But with each man essentially wielding a proxy on the ballot paper, Madagascans voting on Friday expressed little confidence that the election could set their country back on track.

"I do not expect a miracle in this election," Eric Nantenaina Rakotomanana, a 31-year-old voter, told Reuters. "I hope they [the candidates] will accept the results... It will be difficult to redress the economic situation."

Rakotomanana’s fears were mirrored by several voters lining up to cast their ballots.
"The results will create problems between the two candidates, everybody is going to ask if there has been fraud and I'm not the only one to think like that, I've heard it elsewhere,” said another voter.

Despite the anxieties, the atmosphere across the country on Friday was mostly calm,  according to international election observers in the field.

"From what we've observed up to now is that everything happened as normal," EU observer chief Maria Muniz de Urquiza told the AFP. "We haven't received negative reports from our observers deployed across the country."

As polls closed on Friday evening, the country’s top police official said voting in the second round was more peaceful than in October's first round.

"In the first round, there were a few incidents in rural areas, but we've heard nothing during the second round," national paramilitary police commander Richard Ravalomanana told the AFP.

‘This is a turning point’

Voters' pessimism was not, however, reflected by the main candidates as they cast their ballots on Friday.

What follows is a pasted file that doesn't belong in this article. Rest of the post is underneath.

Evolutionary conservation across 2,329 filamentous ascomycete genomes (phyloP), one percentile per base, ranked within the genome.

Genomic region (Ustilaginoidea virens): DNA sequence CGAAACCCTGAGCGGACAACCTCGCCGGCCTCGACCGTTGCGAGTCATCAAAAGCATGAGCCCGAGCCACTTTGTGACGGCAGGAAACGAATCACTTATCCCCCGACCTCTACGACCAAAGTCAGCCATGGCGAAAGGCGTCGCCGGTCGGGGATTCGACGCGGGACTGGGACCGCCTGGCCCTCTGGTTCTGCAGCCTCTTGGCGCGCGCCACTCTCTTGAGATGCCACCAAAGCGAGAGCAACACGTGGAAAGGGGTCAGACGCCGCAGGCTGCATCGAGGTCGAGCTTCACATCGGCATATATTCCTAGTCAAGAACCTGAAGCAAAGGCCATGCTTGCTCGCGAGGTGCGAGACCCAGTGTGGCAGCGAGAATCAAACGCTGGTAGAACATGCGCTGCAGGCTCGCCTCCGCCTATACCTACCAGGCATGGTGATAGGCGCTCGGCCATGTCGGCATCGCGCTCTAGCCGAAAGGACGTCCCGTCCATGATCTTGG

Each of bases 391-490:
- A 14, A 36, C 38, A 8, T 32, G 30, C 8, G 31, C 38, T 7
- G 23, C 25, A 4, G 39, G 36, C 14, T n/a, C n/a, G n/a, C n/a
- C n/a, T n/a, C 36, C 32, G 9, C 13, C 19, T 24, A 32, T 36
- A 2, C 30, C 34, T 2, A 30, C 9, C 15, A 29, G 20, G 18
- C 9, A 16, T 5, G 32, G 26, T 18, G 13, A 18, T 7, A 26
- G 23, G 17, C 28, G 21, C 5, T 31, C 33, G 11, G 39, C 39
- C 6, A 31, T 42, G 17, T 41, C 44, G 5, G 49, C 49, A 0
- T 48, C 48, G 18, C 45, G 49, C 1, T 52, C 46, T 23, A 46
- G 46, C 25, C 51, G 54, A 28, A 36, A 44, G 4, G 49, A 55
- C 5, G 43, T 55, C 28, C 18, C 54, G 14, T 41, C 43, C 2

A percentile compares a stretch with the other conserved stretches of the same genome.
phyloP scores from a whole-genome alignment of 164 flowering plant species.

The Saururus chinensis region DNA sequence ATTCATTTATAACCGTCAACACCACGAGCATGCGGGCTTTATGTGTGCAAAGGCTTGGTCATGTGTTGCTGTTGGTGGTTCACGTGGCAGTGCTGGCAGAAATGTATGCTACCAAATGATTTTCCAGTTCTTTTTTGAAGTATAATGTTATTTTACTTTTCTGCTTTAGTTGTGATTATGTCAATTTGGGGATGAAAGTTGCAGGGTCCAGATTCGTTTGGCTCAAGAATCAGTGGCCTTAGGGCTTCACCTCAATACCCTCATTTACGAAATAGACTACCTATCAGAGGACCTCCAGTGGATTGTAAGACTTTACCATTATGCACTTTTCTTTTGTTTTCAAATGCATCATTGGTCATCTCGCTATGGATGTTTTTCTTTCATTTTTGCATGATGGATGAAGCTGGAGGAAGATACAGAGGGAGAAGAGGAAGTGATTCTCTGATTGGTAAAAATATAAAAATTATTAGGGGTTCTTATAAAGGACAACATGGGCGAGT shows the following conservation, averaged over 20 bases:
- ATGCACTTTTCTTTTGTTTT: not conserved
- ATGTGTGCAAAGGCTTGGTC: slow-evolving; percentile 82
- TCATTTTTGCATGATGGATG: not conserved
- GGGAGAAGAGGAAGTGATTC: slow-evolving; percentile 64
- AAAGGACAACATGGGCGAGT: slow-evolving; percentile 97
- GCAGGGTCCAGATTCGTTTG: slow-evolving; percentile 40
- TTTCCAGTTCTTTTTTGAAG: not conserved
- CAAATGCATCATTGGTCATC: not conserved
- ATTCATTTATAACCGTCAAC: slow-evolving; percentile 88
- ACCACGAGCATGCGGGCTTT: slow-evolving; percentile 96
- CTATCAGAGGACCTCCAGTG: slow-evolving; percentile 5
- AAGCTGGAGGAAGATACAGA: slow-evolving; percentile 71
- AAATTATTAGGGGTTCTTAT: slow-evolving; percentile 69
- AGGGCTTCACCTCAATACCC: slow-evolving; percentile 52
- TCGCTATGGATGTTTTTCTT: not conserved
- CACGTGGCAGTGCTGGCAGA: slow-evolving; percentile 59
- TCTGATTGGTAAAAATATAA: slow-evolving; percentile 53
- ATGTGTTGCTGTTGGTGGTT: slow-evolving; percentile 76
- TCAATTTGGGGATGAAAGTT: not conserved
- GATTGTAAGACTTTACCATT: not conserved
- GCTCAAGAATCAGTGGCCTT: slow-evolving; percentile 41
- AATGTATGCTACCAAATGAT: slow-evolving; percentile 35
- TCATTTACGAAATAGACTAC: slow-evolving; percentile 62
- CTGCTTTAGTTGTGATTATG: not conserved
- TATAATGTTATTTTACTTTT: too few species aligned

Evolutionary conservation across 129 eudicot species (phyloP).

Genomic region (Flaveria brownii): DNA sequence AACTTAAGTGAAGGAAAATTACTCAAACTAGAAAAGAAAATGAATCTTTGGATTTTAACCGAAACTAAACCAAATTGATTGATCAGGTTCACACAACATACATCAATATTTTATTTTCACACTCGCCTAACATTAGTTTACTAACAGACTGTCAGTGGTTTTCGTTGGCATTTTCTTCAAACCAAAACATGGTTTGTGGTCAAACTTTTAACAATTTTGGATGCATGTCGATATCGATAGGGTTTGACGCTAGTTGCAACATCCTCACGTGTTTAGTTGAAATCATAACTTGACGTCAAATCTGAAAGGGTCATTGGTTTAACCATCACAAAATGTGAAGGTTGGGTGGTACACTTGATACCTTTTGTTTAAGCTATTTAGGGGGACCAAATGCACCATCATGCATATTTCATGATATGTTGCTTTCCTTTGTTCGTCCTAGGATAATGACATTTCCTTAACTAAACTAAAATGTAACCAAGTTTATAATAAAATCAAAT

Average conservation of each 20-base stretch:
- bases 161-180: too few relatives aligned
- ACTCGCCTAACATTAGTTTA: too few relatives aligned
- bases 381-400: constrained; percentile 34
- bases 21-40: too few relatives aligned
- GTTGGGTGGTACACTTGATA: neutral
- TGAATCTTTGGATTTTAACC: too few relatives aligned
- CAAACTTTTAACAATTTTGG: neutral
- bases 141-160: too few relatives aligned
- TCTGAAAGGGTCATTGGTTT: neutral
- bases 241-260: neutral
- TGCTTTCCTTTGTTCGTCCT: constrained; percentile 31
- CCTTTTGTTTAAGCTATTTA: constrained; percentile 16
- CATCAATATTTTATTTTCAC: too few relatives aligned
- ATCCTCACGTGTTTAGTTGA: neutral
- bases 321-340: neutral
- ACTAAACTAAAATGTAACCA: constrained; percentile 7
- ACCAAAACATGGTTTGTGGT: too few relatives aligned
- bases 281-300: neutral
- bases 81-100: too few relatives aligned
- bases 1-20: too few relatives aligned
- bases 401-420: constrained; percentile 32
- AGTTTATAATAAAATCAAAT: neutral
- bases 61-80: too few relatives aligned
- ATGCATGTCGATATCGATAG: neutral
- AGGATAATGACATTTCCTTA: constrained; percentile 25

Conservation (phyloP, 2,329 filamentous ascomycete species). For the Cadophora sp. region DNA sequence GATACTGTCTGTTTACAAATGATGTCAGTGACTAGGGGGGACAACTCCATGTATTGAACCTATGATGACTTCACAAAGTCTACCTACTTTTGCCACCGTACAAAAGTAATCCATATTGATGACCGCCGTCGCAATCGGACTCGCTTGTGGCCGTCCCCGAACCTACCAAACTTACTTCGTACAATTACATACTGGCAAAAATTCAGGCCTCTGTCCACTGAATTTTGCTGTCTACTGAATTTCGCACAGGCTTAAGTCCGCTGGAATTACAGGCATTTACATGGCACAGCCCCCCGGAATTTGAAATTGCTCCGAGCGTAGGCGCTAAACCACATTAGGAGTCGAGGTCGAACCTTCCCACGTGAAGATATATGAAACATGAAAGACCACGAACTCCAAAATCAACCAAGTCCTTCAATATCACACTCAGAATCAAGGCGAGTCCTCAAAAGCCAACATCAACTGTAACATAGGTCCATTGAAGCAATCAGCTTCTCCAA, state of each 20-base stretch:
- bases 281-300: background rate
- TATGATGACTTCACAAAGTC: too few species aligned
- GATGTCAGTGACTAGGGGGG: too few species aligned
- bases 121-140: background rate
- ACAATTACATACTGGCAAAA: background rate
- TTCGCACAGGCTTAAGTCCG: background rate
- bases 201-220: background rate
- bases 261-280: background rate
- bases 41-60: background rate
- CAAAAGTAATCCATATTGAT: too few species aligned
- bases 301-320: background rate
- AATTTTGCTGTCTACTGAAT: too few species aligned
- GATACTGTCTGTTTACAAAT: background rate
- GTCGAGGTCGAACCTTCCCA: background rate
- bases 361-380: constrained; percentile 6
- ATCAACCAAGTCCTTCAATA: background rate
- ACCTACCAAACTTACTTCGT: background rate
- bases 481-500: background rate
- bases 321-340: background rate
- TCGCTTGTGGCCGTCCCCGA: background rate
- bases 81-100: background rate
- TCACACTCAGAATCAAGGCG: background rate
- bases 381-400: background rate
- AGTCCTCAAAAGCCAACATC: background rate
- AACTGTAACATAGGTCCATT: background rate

"This is a turning point in the history of Madagascar," Robinson told AFP after casting his vote.

His opponent, Rajaonarimampianina, a former finance minister under Rajoelina, expressed hopes that Friday election would enable an economic recovery.

"I am still a new force and I've added a bit of a unifying force to the second round," he said before the vote.

Rajaonarimampianina also urged donors and investors to return to the island. "I've told them before and I say it again, I'm going to put in place the rule of law and good governance," said the 55-year-old businessman-politician.

Speaking to reporters after casting his vote, outgoing president Rajoelina said, "I trust the Malagasy people and forces to conduct the elections normally and await the results."

Parliamentary elections raise fears of rival camps

Madagascar also held parliamentary elections on Friday amid fears that results could lead to rival political camps within the assembly.

More than 2,000 candidates contested the 119 parliamentary seats – many of them as independents. Madagascar has an estimated 7.5 million registered voters.

Initial results are expected over the weekend. The election commission is expected to announce the official results by January 7, which must be confirmed by the election commission by February 18.

(FRANCE 24 with AFP, AP and REUTERS)

 

Date created : 2013-12-20

  • MADAGASCAR

    Madagascar votes in landmark run-off election

    Read more

  • MADAGASCAR

    Run-off likely as Madagascar vote results trickle in

    Read more

  • FRANCE

    Madagascar lynching victim pleads innocence with last words

    Read more

COMMENT(S)